2006-09-19 17:48


This documentary covers the sport of wheelchair rugby (formerly called murderball), and several players on the US Paralympics team, both on and off the field. The sport is played in souped up, armour plated wheelchairs, and has grown in popularity over the last decade, with many countries now having national teams. The film also tracks the effects of spinal injuries on the players, and the massive adjustment needed to fit into the world of the fully abled.


In a just world, Murderball would be a summer blockbuster, as it delivers everything a big budget Hollywood film should, and more. There is action, tragedy, humour, romance, friendship and heartache. But the best thing about the movie is that it's all real.

The filmmakers pull no punches in portraying their subjects as flawed human beings dealing with trial after trial, clawing their way out of the literally crippling prison of debilitating spinal injury. The portraits painted of hothead player Mark Zupan and ex-star Joe Bishop are particularly unflattering.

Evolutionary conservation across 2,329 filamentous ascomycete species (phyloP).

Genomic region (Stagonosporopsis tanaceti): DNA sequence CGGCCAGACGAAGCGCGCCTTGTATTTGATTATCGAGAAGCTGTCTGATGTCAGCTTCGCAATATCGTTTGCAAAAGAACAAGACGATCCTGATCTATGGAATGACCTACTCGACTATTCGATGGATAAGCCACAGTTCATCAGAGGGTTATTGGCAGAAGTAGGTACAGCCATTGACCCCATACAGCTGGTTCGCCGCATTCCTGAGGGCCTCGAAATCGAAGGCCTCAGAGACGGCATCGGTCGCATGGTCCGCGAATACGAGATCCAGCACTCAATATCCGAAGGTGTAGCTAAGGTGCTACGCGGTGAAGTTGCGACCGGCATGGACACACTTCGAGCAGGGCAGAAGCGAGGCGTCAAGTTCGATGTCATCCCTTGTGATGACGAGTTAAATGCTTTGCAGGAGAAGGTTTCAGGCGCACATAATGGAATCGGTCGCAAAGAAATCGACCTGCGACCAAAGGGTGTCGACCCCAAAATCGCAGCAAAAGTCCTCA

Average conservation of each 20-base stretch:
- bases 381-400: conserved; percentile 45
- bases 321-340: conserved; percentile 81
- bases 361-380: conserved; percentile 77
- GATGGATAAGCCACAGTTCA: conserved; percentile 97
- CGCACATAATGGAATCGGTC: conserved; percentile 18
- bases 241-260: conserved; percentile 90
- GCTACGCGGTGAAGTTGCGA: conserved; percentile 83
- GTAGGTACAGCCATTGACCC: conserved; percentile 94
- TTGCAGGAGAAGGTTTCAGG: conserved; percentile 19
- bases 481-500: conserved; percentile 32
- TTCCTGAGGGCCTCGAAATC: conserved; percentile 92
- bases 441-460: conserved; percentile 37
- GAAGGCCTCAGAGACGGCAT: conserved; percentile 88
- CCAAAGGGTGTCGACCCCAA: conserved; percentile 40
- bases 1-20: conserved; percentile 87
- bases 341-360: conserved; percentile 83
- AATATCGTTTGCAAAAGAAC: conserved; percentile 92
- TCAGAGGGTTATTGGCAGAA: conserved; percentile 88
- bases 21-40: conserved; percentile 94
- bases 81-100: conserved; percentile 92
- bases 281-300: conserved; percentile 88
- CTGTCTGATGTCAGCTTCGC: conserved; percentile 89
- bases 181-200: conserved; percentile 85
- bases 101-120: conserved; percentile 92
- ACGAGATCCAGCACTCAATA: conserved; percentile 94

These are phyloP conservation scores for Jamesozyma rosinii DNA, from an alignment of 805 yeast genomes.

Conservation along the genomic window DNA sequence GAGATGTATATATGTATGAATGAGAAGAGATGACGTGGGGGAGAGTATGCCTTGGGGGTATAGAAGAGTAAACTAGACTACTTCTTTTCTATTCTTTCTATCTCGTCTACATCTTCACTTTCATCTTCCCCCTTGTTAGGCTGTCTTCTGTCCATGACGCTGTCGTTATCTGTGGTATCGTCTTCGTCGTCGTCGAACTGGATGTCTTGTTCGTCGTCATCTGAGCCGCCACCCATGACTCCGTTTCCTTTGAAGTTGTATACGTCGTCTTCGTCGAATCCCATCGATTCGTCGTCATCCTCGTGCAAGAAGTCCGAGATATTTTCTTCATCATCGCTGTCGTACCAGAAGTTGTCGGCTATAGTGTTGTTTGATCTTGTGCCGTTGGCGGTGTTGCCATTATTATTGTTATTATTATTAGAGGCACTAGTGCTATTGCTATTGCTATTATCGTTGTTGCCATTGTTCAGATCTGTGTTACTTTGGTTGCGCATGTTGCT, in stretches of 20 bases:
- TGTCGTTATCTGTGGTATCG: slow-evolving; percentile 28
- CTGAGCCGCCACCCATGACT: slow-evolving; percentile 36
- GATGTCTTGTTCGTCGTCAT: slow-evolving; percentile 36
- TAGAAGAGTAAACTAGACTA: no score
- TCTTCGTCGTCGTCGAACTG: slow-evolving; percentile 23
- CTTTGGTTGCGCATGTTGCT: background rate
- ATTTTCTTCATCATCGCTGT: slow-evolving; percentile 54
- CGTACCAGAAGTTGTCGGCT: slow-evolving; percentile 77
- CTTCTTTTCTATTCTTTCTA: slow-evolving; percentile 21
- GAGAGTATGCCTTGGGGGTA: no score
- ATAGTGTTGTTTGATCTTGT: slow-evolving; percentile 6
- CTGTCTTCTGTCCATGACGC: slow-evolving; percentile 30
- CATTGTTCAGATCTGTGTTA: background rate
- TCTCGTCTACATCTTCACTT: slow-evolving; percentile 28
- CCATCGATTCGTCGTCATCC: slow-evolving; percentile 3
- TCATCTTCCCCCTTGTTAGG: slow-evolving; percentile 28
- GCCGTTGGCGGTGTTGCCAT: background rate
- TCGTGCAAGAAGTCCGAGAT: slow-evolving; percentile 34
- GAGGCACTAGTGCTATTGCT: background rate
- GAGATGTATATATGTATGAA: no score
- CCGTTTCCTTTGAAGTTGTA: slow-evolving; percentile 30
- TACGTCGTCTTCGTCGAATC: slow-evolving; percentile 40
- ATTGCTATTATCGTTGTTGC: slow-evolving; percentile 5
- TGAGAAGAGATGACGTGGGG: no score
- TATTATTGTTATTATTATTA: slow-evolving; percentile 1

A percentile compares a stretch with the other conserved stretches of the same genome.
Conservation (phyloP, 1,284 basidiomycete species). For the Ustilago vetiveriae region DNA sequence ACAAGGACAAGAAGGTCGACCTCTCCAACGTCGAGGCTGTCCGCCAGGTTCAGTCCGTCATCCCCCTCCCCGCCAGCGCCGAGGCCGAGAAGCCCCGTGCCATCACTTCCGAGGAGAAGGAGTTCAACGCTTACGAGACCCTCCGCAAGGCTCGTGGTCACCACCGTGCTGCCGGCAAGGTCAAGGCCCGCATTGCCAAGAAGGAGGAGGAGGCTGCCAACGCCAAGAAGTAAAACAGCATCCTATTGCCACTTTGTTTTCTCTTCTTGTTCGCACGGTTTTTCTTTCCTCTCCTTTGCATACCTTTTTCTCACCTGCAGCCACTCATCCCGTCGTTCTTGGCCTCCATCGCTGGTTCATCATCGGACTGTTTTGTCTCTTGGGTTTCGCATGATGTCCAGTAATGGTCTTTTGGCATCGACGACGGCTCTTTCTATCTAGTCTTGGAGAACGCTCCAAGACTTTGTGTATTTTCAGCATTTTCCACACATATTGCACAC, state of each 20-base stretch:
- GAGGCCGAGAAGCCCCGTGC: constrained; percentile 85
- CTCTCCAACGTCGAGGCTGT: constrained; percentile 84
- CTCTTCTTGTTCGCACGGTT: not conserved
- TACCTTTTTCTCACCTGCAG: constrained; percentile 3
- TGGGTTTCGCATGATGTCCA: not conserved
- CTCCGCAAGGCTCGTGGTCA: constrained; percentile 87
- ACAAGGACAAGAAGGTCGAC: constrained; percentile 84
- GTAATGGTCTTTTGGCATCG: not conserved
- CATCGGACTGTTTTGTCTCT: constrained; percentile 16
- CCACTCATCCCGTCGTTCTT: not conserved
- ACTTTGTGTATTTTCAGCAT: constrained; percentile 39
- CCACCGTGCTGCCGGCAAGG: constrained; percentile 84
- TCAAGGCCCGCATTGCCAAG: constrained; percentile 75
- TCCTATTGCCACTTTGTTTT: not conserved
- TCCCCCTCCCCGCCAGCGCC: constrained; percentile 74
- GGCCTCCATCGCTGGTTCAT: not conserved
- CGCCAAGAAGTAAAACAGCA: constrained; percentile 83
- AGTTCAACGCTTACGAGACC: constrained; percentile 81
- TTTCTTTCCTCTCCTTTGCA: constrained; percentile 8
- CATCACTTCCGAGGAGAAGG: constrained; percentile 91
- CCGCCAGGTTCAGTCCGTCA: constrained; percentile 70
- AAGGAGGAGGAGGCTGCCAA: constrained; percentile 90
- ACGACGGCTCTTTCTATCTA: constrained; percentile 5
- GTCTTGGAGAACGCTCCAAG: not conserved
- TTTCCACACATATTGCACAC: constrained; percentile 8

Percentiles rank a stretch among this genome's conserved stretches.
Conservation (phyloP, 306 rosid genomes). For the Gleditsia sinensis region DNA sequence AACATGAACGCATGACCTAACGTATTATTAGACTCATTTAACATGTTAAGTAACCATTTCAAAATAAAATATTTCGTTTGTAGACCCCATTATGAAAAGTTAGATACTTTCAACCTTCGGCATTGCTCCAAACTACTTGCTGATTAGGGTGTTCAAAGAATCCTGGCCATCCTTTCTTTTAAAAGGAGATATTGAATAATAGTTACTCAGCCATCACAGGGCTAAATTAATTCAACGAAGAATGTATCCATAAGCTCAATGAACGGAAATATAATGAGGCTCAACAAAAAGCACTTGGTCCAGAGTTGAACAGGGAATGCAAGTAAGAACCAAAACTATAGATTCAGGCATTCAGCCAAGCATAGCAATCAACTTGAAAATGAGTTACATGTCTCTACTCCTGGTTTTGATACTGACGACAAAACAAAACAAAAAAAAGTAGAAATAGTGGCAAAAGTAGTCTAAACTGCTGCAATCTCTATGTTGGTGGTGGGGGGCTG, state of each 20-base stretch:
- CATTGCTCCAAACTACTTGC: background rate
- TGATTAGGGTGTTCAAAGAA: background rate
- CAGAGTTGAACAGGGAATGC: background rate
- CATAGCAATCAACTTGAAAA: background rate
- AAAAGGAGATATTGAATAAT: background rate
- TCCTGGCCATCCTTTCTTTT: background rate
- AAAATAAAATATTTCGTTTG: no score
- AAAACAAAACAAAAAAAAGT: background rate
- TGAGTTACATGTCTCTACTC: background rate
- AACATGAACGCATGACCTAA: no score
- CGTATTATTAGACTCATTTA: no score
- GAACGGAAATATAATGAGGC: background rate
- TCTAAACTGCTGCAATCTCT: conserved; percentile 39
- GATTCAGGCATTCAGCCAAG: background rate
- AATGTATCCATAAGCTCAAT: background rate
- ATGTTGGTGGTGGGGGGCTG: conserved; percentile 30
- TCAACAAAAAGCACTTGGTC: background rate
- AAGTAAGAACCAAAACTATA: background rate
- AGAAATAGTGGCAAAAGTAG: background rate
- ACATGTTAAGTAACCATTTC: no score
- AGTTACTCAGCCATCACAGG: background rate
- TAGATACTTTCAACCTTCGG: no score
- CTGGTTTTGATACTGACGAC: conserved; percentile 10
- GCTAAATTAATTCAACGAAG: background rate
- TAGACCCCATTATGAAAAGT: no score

Zupan is an angry young man, desperately trying to cope with his limited mobility after being crippled in a freak accident when he was flung out of the back of a friend's bakkie. His rabid devotion to the sport and the team illustrate the extent to which, even in the first world, paraplegics are barely considered part of society. Being able to represent his country and excel is a much-needed lifeline for someone who has been robbed of the most basic abilities, and this goes a long way to explaining the fanaticism that the sport has garnered.

Joe Bishop, an over-the-hill ex-champion, is another central figure in the movie. Bishop left the states to coach in Canada when he was excluded from the US team due to his age. The film takes the viewer on an uncomfortable journey through his dysfunctional family life, his heartrending relationship with his son, as well as the driving ambition and stress that leads to his heart attack.

There is much more than this to Murderball. Newcomer directors Henry Alex Rubin and Dana Adam Shapiro do a remarkable job of presenting an even-handed and respectful account of the world of the physically disabled. And it's a damned sight more exciting and emotionally involving than some star studded Hollywood garbage with a billion dollars worth of CGI.

- Ivan Sadler
This alternately moving and disturbing documentary follows the story of a group of paraplegic athletes from the US Paralympics wheelchair rugby team.

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